Cumulus Linux non-disruptive upgrade procedure on MLAG pairs

I thought it would be useful to know the exact procedure for non-disruptive upgrade on Cumulus Linux MLAG – CLAG pairs. I find the online documentation Upgrading Cumulus Linux a bit short when it comes to running CLAG in what order you have to upgrade the switches with a minimal disruption of traffic..

The following procedure below worked for me on Dell S4048-ON and Dell S3048-ON switches

  • On both switches, run the following command to refresh the package index of the apt repository:
sudo apt-get update
  • Run the following command to determine which switch is CLAG primary- and which switch CLAG secondary:
sudo net show clag

Start upgrading the secondary CLAG member:

  • Shutdown on all interfaces except the peerlink using the commands below.  This will force all traffic through the other switch:
echo swp{1..52} | tr ' ' '\n' | sudo xargs -i ip link set {} down
64 bytes from 8.8.8.8: icmp_seq=8903 ttl=59 time=1.106 ms
64 bytes from 8.8.8.8: icmp_seq=8904 ttl=59 time=0.974 ms
64 bytes from 8.8.8.8: icmp_seq=8905 ttl=59 time=1.643 ms
64 bytes from 8.8.8.8: icmp_seq=8906 ttl=59 time=0.869 ms
Request timeout for icmp_seq 8907
64 bytes from 8.8.8.8: icmp_seq=8908 ttl=59 time=1.256 ms
64 bytes from 8.8.8.8: icmp_seq=8909 ttl=59 time=0.769 ms

(Rollback) If problems are seen revert the change, the commands shown:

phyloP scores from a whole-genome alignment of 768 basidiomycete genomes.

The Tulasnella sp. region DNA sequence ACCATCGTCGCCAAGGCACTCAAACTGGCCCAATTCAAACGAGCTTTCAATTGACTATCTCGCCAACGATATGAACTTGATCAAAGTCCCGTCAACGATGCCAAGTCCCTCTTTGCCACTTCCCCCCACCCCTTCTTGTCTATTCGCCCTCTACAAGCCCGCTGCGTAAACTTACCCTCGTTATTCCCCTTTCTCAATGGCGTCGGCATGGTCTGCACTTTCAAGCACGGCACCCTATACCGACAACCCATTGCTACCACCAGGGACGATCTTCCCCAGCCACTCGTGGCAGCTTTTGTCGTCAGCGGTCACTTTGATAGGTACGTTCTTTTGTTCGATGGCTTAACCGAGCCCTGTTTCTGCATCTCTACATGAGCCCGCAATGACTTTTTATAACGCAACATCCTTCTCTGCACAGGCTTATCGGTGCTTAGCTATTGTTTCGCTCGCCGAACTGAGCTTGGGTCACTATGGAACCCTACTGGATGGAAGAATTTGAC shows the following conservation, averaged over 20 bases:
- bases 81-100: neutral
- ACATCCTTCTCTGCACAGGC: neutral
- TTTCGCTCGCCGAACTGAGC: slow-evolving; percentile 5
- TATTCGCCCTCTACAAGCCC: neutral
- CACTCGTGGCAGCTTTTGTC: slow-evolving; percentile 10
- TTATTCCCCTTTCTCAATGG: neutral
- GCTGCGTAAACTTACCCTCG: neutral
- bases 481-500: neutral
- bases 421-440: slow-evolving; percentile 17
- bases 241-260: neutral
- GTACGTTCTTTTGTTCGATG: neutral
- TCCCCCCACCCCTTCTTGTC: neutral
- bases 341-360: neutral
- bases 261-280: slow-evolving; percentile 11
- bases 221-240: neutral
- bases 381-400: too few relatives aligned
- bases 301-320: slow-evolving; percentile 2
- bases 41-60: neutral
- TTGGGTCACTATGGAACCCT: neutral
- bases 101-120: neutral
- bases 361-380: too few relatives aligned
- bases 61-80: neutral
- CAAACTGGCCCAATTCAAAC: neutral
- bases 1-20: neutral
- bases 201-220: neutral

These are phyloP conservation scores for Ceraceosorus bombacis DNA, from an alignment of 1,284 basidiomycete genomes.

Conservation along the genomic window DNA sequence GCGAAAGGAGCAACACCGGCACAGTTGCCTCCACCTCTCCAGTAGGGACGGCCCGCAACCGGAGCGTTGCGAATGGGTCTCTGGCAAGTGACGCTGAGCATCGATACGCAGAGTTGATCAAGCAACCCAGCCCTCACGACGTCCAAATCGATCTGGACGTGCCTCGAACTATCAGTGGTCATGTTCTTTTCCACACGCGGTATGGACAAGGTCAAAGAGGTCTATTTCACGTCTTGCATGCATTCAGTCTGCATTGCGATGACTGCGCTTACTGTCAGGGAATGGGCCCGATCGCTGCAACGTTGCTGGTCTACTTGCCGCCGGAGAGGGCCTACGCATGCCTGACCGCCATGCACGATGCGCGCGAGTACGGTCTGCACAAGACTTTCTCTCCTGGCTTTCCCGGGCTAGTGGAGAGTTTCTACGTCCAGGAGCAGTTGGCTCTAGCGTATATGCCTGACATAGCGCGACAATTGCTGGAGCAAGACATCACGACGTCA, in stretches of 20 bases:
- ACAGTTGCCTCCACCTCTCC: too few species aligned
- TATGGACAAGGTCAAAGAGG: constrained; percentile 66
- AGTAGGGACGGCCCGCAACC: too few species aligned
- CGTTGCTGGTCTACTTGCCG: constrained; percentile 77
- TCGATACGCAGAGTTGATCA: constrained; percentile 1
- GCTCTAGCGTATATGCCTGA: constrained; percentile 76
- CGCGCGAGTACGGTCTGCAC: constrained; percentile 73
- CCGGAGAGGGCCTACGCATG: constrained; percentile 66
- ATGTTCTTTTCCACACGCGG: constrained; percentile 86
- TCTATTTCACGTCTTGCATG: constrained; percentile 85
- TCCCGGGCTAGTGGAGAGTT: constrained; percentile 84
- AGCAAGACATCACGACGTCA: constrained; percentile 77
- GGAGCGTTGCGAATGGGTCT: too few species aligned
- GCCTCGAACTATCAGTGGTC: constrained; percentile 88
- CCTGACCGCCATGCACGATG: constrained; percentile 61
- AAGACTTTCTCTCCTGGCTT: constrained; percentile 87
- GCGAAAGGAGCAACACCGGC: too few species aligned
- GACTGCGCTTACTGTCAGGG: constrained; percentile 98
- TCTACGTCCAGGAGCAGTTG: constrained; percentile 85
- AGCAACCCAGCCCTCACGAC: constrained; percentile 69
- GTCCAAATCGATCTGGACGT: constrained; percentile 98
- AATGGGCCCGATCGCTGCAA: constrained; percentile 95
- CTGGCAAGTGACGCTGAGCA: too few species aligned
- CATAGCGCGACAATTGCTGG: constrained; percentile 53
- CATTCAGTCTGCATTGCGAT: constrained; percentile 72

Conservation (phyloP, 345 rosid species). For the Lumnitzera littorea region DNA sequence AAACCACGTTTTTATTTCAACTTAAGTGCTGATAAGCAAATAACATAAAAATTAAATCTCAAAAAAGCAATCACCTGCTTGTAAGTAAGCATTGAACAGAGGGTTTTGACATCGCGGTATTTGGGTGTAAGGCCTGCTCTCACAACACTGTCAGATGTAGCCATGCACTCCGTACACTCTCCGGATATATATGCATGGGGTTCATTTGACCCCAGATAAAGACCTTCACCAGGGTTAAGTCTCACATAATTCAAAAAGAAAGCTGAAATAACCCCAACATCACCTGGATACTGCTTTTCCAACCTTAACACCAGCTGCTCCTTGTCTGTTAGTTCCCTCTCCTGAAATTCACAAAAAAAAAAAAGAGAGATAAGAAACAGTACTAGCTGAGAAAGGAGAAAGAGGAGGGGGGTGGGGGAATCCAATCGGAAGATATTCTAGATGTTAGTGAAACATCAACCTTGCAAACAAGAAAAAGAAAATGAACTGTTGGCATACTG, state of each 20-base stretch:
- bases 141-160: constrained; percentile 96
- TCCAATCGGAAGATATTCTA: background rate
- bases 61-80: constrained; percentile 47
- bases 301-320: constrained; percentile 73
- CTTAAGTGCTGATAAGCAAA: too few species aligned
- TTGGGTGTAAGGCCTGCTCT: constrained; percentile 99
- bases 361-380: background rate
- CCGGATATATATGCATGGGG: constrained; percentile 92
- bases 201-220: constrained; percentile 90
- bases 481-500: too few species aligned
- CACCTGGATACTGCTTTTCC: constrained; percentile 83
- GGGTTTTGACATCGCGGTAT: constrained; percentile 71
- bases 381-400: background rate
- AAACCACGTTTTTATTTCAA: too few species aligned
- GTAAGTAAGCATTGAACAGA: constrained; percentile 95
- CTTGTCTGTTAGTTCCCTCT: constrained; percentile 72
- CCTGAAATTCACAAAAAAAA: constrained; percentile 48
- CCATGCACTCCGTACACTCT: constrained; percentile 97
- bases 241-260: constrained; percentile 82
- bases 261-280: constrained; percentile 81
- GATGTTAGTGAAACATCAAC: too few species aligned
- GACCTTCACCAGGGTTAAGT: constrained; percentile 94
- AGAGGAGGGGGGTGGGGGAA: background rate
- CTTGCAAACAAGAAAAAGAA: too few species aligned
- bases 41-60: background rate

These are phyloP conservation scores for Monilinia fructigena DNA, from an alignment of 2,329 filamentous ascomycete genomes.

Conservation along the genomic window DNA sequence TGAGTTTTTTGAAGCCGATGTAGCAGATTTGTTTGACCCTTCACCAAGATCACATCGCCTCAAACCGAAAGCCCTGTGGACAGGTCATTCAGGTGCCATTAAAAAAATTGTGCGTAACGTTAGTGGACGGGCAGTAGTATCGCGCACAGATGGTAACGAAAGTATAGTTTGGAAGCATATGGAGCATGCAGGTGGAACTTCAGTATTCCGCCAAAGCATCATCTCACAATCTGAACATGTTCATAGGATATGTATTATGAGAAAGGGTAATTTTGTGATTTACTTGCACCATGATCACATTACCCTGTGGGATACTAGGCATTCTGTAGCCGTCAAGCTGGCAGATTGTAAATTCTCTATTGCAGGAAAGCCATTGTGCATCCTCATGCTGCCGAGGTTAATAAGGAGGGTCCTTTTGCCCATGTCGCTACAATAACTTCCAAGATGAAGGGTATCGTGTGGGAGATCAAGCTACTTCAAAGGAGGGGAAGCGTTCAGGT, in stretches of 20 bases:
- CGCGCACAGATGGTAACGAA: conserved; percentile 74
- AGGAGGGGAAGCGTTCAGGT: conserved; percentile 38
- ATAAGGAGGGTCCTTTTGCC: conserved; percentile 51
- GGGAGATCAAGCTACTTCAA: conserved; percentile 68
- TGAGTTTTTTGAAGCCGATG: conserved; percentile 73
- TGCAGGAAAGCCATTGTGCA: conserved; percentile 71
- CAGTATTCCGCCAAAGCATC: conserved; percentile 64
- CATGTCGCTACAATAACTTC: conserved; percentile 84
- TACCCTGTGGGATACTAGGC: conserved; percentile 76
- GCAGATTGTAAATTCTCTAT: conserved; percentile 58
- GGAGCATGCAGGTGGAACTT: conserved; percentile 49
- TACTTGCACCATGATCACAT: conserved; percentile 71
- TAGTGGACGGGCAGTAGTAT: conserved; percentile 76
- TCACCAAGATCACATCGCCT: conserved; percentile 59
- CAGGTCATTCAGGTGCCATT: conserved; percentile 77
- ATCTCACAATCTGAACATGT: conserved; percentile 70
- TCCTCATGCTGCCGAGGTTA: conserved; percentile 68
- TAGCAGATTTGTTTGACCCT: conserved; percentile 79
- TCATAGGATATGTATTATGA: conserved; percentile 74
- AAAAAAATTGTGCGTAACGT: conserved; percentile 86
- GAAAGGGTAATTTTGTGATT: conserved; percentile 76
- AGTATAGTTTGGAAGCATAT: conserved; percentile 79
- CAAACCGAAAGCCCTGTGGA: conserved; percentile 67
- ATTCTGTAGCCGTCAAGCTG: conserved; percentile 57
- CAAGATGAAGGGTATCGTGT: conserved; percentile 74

echo swp{1..52} | tr ' ' '\n' | sudo xargs -i ip link set {} up

Wait one minute for CLAG to stabilise and verify network communication with the remaining switch.

  • Perform a clean shutdown of clagd on this switch
sudo systemctl stop clagd

(Rollback) If you see problems start clagd again:

sudo systemctl start clagd

Wait one minute for CLAG to cleanly shut down

  • Shutdown peerlink bond
sudo ip link set peerlink down

(Rollback) If you see problems enable peerlink again:

sudo ip link set peerlink up
  • Perform the upgrade using the command:
sudo apt-get upgrade

The reason why it is important to do a clean shutdown of all the ports is that the bridge and peerlink bounces during the package upgrade which could affect the network communication if this happens uncontrolled.

  • Reboot the switch using the command
sudo reboot

Wait for the upgraded switch to come up. This will cause a short outage in traffic.

64 bytes from 8.8.8.8: icmp_seq=9443 ttl=59 time=1.069 ms
64 bytes from 8.8.8.8: icmp_seq=9444 ttl=59 time=1.150 ms
64 bytes from 8.8.8.8: icmp_seq=9445 ttl=59 time=0.993 ms
64 bytes from 8.8.8.8: icmp_seq=9446 ttl=59 time=1.331 ms
Request timeout for icmp_seq 9447
Request timeout for icmp_seq 9448
Request timeout for icmp_seq 9449
64 bytes from 8.8.8.8: icmp_seq=9450 ttl=59 time=1.539 ms
64 bytes from 8.8.8.8: icmp_seq=9451 ttl=59 time=0.908 ms
64 bytes from 8.8.8.8: icmp_seq=9452 ttl=59 time=1.166 ms
64 bytes from 8.8.8.8: icmp_seq=9453 ttl=59 time=1.261 ms

Wait until the network is functioning normally again.

On the secondary, run the following command to take over the primary role:

sudo clagctl priority 0

Wait one minute for CLAG to failvoer

Verify that the CLAG handover has occurred:

sudo net show clag

Repeat steps on the new secondary (old primary) to shutdown all interfaces.

Ones finished you need to reset the clag priority on the primary to its configured default value.

Read my next post, how to rollback if an upgrade failed: Cumulus Linux Snapshot Rollback